*All names that begin with J are false names to protect the anonymous sources.
Curiosity killed the cat
She sits alone on her bed in the corner of her bedroom, one hand fiddling with the edge of the foil wrapped around the mint. Before she could change her mind, she tears the foil and pops the mint in her mouth, feeling it instantly dissolve. She closes her eyes and waits. It was Jill’s first time tripping on acid.
“I felt my body kind of tingle and finally felt something kick in,” Jill said. “I started seeing [the things]in my room in different colors and shapes.”
At MVHS, 57 percent of students, out of a poll of 230 students, claim they have been introduced into the drug culture or someone they know has. But at what cost?
“I read that tripping can be very spiritual and stimulating,” Jill said. “I was going through a tough time with people and I thought it could help me.”
The National Institute on Drug Abuse states that one of the five leading causes in which minors do drugs is to experiment.
Curiosity. It’s natural to go against the system, to want to rebel, to want to do exactly what you were told since day one not to do.
But curiosity killed the cat, right?
Well, not always.
The lucky numbers
The National Institutes of Health states, “Alcohol and tobacco are the drugs most commonly abused by adolescents, followed by marijuana.”
Alcohol, tobacco and marijuana are all legal drugs. But there’s a catch; you must be 21 or older to use them.
“Teenagers are going to smoke anyways [since adults do it,]so it should be legal at an earlier age,” Jill said. “Also, weed is not super harmful like cigarettes are, [so]I don’t think it should be judged on the same level as cigarettes.”
The number 21 seems to have come out of thin air, a shift in which a single day turns you from an irresponsible child to a responsible adult. These age restricting rules come from a combination of different laws, created decades ago.
The National Minimum Age Drinking Act of 1984 is a currently used law which was created in hopes of limiting alcohol consumption after failing to enforce the previously ratified law of 1919 which enacted a zero-alcohol-consumption rule.
Prior to 1984, the age of alcohol consumption was decided by the state. Almost all states had lowered the legal drinking age from 21 to 18 after many argued that if someone is allowed to serve in a foreign war, they should be allowed to drink. When the National Minimum Age Drinking Act of 1984 was enacted, the bill threatened that any state which did not comply to raise the minimum drinking age to 21 would lose out on a portion of federally funded highways.
Harsh, America. Harsh.
So, that explains why an age restriction exists, period. Yet, it still fails to indicate why 21 is the prized number. Three years out of high school and suddenly you’re a new person?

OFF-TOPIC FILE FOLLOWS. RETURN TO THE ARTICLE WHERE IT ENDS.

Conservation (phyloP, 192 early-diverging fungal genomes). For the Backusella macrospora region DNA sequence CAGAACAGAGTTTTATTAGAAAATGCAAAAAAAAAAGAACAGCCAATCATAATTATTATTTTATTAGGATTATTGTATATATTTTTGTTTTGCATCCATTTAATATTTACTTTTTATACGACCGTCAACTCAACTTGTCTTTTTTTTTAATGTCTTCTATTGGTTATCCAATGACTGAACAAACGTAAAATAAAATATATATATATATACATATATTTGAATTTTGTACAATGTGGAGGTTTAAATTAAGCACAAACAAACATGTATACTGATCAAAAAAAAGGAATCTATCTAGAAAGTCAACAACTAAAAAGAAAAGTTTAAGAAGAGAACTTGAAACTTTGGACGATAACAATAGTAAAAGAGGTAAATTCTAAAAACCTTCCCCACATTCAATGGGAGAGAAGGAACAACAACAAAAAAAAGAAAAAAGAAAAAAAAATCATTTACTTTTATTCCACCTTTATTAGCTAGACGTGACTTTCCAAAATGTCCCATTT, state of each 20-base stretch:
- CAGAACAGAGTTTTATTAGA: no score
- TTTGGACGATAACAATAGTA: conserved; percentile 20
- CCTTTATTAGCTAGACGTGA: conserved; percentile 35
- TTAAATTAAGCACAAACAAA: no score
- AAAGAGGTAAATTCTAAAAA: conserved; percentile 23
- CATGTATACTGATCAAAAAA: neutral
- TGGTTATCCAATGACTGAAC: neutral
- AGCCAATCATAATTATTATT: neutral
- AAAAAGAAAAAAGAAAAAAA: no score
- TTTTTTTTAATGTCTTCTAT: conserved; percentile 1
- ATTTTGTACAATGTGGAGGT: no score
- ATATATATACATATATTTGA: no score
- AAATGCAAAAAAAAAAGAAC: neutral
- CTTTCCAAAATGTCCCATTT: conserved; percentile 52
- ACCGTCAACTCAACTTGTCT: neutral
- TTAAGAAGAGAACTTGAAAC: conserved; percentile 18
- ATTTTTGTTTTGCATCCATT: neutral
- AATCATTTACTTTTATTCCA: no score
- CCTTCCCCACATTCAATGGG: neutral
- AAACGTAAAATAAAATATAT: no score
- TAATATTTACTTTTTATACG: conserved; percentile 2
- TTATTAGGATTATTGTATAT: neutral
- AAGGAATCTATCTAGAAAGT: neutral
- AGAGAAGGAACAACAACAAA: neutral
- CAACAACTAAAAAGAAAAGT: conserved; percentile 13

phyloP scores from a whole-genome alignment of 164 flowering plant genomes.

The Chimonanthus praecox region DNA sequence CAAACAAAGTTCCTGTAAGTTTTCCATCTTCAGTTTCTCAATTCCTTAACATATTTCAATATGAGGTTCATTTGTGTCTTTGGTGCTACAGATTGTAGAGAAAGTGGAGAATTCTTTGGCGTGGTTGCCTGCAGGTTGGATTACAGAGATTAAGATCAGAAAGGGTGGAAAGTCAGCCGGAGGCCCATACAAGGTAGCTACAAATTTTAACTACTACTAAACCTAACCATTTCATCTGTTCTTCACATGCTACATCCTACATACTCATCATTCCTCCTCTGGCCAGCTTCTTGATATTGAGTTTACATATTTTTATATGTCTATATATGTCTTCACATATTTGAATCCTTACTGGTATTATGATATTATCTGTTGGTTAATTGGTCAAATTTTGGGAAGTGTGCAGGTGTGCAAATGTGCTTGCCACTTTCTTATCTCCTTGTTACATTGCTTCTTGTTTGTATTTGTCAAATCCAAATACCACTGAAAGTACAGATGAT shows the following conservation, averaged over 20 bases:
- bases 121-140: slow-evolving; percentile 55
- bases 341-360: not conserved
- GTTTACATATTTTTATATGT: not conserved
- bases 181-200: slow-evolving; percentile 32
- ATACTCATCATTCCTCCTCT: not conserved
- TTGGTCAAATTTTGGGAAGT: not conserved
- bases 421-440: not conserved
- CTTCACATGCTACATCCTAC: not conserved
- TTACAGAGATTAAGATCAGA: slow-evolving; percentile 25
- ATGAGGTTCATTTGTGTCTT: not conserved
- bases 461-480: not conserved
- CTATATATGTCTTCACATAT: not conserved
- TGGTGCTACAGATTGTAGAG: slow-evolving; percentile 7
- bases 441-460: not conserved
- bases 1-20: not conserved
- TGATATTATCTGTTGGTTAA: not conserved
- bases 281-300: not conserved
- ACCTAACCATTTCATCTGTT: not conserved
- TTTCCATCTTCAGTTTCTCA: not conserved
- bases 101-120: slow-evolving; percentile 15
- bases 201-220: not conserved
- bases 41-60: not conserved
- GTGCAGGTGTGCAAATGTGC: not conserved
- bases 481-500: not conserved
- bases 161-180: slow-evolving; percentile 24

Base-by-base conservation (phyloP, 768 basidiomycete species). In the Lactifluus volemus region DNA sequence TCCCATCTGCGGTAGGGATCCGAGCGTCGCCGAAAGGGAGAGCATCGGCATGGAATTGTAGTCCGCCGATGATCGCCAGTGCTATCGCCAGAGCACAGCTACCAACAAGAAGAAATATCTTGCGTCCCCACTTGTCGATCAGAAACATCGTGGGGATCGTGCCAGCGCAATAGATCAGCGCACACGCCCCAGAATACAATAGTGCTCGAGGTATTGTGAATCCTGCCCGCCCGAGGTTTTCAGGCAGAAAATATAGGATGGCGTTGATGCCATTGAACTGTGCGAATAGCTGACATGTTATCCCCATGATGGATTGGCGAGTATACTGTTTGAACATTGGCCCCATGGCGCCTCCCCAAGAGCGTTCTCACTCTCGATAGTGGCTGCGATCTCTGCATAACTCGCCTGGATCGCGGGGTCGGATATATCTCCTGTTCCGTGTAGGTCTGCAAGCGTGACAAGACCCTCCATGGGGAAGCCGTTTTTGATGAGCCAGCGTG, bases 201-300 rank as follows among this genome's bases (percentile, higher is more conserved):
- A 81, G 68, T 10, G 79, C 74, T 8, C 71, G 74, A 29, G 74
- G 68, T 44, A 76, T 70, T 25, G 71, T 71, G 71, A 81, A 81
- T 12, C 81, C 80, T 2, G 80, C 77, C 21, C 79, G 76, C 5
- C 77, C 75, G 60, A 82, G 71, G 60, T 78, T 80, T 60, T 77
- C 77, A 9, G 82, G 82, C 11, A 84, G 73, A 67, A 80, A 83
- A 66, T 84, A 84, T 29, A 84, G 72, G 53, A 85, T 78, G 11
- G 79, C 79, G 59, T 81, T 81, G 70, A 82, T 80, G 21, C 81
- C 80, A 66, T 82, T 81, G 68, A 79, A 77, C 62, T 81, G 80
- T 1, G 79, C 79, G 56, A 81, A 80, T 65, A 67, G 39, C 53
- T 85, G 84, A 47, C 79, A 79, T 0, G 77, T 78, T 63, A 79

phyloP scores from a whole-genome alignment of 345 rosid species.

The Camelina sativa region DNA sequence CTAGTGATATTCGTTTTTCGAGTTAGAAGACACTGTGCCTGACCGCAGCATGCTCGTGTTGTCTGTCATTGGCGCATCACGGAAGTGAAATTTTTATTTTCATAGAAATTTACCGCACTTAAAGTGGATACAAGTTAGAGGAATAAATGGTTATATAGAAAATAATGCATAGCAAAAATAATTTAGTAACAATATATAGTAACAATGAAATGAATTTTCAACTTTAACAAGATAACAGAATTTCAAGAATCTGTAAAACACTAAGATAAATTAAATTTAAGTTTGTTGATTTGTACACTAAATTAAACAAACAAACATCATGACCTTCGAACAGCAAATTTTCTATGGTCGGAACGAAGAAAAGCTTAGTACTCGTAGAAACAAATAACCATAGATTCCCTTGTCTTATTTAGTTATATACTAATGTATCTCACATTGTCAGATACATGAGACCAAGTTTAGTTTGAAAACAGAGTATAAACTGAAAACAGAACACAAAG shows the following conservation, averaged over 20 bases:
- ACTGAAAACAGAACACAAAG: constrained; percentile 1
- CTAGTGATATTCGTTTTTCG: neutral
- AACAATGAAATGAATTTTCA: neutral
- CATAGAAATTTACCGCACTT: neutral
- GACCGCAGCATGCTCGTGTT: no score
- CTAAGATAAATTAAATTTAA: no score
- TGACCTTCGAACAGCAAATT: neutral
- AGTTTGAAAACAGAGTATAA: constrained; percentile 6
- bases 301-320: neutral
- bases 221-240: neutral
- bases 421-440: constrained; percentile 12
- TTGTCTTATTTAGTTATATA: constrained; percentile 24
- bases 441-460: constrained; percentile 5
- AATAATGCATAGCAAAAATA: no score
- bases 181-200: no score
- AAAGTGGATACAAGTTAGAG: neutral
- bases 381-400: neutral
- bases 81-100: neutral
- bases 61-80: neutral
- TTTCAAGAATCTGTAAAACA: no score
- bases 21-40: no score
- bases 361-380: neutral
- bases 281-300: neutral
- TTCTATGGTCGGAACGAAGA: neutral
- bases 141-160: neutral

In fact, the person who started the movement to enforce the Bill of 1984, Candy Lightner of Mothers Against Drunk Driving, had lost her daughter due to an adult driving under the influence.
The government took a toll on the youth population, labeling them as irresponsible and unfit to handle alcohol, when the entire movement was started because of one, and several irresponsible adult drivers.
The typically hushed up topic only mentioned in whispers and nudges, sex, is actually common among teenage kids as well. NBC News states that the average age of losing virginity is 16.9 for males and 17.4 for females. Of 229 students, over half claim they have had sex before or know of someone who has.
Jasmin lost her virginity when she was 15-years-old.
“I did it because I wanted to,” Jasmin said. “Especially in the Monta Vista area, you can have sex safely without contracting diseases or getting pregnant. I think the people here are pretty responsible.”
Viewing inappropriate content, such as pornography, which is illegal to be viewed or bought until the age of 18, is often viewed as ‘dirty’ and looked down upon. However, again, just like sex and drugs, viewing pornography occurs. Out of 226 MVHS students, 61 percent watched or knew someone who watched pornography at least once in their life. Yet, 40 percent of students out of 221 claim they view it as something ìdirtyî or ìshameful.î
“I [watch porn]for myself,” Jose said. “I feel like most of [the stigma behind a minor watching it]is based on embarrassment that people do it themselves … A lot of it is because in predominantly Indian and Asian societies, parents are ‘taboo-ing’ even talking about things like that.”
Aside from drugs, sex and alcohol, the norm when it comes to illegal juvenile activities, there are events in which teens obtain a fake ID. Out of 224 MVHS students, 29 percent claim either they or someone they know has a fake ID.
Google autofills the search ‘how to get’ with the most popularly searched phrase: ‘how to get a fake ID.’ And the reasons for fake IDs may be less fraudulent than for illegal and dangerous activities such.
“A lot of events I go [like raves and regular concerts,]are 18+ and then they require and ID, but I think it’s really dumb that there’s an age limit to go to events,” said Jasmin. “I feel like everyone had the right to see an artist that they enjoy and they shouldn’t put an age limit on that.”
The most popular argument is that teens are simply not responsible enough to partake in activities including drugs, sex and other ‘adult-rated’ pastimes. Though, if something is bad for teens, what makes it okay for adults?
Many European countries have younger drinking ages compared to the United States. These arbitrary numbers set standards of responsibility, yet, oftentimes people are left with little understanding as to where they came from. Because really, they lack the validity necessary to be set.
Germany, 16+. France, 16+. Great Britain, 18+. Canada, 18+.